German online site Stromreport writes that since the year 2000 the average electricity price for private households has risen from 13.94 to 30.43 euro cents per kilowatt hour (2019).
German electricity prices for households are among the highest worldwide.
The price increase has little to do with demand or markets, but almost everything to do with government interference. According to Stromreport, “Taxes, charges and levies have tripled since 2000 [from 5.19 to 16 cents]. In total, German government charges now account for more than half of the electricity price [52.5%].”
Electricity becoming a luxury
Annually hundreds of thousands of German households see their power cut off due to unpaid power bills. For example in 2018, the Tagesspiegel here reported: “In the past year, almost 344,000 households in Germany had their electricity turned off. This is according to the monitoring report of the Federal Network Agency on the electricity market.”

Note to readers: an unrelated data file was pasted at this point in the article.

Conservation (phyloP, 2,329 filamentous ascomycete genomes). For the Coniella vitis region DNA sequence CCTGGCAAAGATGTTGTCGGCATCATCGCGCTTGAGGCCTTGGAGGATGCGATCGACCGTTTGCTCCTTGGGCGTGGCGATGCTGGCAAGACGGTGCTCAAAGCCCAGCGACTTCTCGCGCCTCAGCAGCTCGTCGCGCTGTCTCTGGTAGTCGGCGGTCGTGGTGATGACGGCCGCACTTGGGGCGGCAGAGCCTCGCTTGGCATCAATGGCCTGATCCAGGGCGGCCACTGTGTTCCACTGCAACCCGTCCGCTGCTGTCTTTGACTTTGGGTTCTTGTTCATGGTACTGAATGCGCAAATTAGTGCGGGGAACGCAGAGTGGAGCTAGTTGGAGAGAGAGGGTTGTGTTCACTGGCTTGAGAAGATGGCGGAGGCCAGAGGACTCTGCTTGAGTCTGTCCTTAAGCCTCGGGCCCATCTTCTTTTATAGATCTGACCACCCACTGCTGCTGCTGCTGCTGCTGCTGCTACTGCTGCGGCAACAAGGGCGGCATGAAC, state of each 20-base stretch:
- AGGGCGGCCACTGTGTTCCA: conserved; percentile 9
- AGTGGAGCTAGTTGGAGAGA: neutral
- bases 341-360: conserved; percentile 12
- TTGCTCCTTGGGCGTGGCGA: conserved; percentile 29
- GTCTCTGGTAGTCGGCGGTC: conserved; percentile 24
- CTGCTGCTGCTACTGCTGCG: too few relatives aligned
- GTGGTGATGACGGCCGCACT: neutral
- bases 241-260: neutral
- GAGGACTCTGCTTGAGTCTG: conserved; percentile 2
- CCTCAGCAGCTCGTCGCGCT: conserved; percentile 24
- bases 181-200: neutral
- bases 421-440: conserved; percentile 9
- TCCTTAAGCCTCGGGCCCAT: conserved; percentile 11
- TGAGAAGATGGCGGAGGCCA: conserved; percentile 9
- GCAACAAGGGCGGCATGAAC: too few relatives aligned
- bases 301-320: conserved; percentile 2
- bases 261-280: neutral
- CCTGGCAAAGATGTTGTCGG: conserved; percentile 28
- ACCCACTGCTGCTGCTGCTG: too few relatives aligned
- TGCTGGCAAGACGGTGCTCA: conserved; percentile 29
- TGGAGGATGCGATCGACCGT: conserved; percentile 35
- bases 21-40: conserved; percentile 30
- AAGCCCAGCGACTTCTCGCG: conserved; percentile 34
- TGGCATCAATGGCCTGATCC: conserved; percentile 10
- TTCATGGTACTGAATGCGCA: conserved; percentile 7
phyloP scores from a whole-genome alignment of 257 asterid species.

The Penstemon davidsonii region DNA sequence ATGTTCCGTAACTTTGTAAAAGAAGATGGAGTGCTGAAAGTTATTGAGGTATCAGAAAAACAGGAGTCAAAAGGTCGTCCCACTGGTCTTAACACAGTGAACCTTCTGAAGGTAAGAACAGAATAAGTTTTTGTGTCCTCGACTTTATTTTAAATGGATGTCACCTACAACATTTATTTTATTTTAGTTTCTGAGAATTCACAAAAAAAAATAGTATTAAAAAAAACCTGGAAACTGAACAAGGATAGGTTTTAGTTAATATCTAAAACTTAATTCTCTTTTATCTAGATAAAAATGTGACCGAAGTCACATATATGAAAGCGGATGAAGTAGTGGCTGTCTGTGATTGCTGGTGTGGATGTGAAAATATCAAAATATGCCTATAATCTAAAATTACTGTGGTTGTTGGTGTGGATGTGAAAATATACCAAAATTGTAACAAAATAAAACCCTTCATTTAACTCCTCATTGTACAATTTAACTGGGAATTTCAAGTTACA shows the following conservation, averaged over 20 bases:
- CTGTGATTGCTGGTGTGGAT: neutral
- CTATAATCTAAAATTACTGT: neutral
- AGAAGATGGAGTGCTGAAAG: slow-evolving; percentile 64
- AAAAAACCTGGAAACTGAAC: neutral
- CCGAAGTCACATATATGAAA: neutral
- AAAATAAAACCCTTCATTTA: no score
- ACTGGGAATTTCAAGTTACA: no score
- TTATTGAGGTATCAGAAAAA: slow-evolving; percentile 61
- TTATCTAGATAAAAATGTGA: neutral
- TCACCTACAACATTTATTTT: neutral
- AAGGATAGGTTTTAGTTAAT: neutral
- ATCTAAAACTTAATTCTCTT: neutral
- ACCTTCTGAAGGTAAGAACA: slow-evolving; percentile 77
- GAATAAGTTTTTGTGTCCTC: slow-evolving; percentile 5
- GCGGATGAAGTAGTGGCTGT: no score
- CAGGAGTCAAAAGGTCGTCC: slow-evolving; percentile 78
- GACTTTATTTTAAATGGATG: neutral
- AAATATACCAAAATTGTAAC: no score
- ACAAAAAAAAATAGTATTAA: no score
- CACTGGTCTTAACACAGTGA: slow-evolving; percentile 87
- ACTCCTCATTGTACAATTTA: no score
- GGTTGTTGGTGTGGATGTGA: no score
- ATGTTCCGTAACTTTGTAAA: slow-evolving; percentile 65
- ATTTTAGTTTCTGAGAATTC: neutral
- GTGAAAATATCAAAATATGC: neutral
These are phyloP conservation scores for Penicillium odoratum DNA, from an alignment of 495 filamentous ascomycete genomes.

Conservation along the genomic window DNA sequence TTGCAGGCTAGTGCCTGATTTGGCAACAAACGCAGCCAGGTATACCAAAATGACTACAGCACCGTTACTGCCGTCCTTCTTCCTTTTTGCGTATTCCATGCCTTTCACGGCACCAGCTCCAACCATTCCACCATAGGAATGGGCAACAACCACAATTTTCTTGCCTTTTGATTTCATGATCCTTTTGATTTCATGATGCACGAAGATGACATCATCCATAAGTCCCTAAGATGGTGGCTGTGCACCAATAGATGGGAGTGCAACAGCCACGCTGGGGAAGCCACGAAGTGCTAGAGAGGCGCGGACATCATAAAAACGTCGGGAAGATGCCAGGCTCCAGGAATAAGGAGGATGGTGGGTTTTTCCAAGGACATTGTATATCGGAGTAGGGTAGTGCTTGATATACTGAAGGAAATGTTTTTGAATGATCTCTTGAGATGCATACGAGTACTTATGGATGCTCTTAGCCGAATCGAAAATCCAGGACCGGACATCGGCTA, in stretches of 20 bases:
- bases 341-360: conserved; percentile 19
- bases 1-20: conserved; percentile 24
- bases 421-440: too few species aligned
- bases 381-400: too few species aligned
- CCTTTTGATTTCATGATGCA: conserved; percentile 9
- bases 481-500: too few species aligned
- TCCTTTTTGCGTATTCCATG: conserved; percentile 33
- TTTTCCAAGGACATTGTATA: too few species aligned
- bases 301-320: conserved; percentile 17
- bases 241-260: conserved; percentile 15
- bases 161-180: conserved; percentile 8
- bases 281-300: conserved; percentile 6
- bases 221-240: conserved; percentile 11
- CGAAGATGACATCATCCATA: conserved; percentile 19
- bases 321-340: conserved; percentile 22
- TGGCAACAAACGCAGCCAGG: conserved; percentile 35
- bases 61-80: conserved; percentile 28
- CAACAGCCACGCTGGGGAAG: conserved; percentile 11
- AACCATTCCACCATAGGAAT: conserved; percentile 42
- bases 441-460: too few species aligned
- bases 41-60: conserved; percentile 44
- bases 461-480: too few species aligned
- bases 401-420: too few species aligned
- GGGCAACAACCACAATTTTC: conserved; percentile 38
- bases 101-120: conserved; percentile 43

Of course the high prices hit the poor the hardest.
More price hikes in 2020
And things are not going to improve for Germany’s overburdened power consumers in 2020. Stromreport writes that 403 suppliers have already raised electricity prices by an average of 5.3% this year already, bringing the price to a whopping 30.43 cents per kilowatt-hour. “A 3-person household currently pays almost 89 euros for its electricity. That is 27% more than 10 years ago [69.09 euros].”
Now comes the CO2 charge
The price in 2020 is expected to reach 31.47 cents per kilowatt-hour. Also the wholesale prices for electricity are expected to rise in 2020, due to “rising CO2 prices”…”which will make electricity from coal and gas more expensive on the electricity exchange,” says Stromreport.
Another major component of the German power price are the green energy feed-in tariffs for power coming from, for example, wind and sun. German consumers pay 6.756 cents for kilowatt-hour.
Hat-tip: Die kalte Sonne.